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“Never since I was born did I hear so much wit, .

And, Madam, I laugh'd till I thought I should split:
So then you look'd scornful, and snift at the Dean,
As who should say, Now, am I Skinny and Lean **
But he durst not so much as once open his lips,
And the Doctor was plaguily down in the hips.”
Thus merciless Hannah ran on in her talk,
Till she heard the Dean call, ‘Will your Ladyship
Her Ladyship answers, “I’m just coming down:”
Then turning to Hannah, and forcing a frown,
Although it was plain in her heart she was glad,
Cried, ‘Hussey! why, sure the wench is gone mad:
How could these chimeras get into your brains 2–
Come hither, and take this old gown for your pains.
But the Dean, if this secret should come to his ears,
Will never have done with his gibes and his jeers:
For your life, not a word of the matter, I charge ye.
Give me but a Barrack, a fig for the clergy.”

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TH. shepherds and the nymphs were seen
Pleading before the Cyprian Queen.
The counsel for the fair began,
Accusing the false creature Man:
The brief with weighty crimes was charg’d,
On which the pleader much enlarg’d ;
* That Cupid now has lost his art,
Or blunts the point of every dart;-
His altar now no longer smokes,
His mother's aid no youth invokes;
This tempts Freethinkers to refine,
And bring in doubt their powers divine:
Now love has dwindled to intrigue,
And marriage grown a money-league.

* Nicknames for my Lady.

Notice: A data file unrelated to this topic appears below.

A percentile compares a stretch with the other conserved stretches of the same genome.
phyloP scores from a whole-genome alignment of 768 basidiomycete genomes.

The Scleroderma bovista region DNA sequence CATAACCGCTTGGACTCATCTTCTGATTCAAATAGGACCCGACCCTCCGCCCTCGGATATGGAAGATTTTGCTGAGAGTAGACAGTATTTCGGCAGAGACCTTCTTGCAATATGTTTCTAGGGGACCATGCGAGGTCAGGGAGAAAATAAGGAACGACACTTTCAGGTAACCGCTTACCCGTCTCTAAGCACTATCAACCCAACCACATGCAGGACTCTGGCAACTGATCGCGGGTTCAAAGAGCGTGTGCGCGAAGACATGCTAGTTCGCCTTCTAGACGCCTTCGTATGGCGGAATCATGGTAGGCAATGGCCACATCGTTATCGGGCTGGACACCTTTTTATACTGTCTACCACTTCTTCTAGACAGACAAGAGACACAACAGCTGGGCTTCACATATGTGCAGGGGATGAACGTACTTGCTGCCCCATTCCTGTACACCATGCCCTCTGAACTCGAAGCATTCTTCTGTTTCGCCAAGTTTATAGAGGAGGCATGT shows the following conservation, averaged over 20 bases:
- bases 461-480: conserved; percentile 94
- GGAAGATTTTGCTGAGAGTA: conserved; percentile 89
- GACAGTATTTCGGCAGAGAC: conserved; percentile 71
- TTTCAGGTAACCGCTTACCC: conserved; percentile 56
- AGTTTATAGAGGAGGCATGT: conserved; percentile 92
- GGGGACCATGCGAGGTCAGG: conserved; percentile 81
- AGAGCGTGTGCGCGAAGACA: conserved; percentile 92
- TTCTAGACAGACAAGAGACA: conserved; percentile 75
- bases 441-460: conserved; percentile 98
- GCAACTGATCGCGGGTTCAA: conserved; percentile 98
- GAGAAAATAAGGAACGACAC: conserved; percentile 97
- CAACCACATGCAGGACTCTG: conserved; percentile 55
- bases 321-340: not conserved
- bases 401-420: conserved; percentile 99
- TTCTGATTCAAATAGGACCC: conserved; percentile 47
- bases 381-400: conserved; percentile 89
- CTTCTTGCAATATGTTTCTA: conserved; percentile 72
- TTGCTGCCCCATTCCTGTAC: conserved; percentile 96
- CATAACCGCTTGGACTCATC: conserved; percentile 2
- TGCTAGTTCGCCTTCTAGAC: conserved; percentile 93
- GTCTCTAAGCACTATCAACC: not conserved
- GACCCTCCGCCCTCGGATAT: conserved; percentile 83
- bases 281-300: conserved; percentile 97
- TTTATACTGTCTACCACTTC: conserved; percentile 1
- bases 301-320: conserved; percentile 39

Which crimes aforesaid (with her leave)
Were (as he humbly did conceive)
Against our sovereign lady's peace,
Against the statute in that case,
Against her dignity and crown,
Then pray'd an answer;' and sat down.
The nymphs with scorn beheld their foes,
When the defendant's counsel rose,
And, what no lawyer ever lack'd,
With impudence own’d all the fact;
But, what the gentlest heart would vex,
Laid all the fault on t'other sex.
“The modern love is no such thing,
As what those ancient poets sing,
A fire celestial, chaste, refin'd,
Conceiv'd and kindled in the mind,
Which having found an equal flame,
Unites, and both become the same,
In different breasts together burn,
Together both to ashes turn:
But women now feel no such fire,
And only know the gross desire:
Their passions move in lower spheres,
Where'er caprice or folly steers.
A dog, a parrot, or an ape,
Or some worse brute in human shape,
Engross the fancies of the fair; .
The few soft moments they can spare
From visits to receive and pay,
From scandal, politics, and play,
From fans, and flounces, and brocades,
From equipage and Park-parades,
From all the thousand female toys,
From every trifle that employs
The out or inside of their heads,
Between their toilettes and their beds.
“In a dull stream, which moving slow,
You hardly see the current flow,
If a small breeze obstructs the course,
It whirls about for want of force, .

And in its narrow circle gathers
Nothing but chaff, and straws, and feathers:
The current of a female mind
Stops thus, and turns with every wind;
Thus whirling round, together draws
Fools, fops, and rakes, for chaff and straws:
Hence we conclude, no women's hearts
Are won by virtue, wit, and parts;
Nor are the men of sense to blame
For breasts incapable of flame;
The fault must on the nymphs be plac'd,
Grown so corrupted in their taste.”
The pleader, having spoke his best,
Had witness ready to attest,
Who fairly could on oath depose,
When questions on the fact arose,
That every article was true;
INor further these deponents knew ;-
Therefore he humbly would insist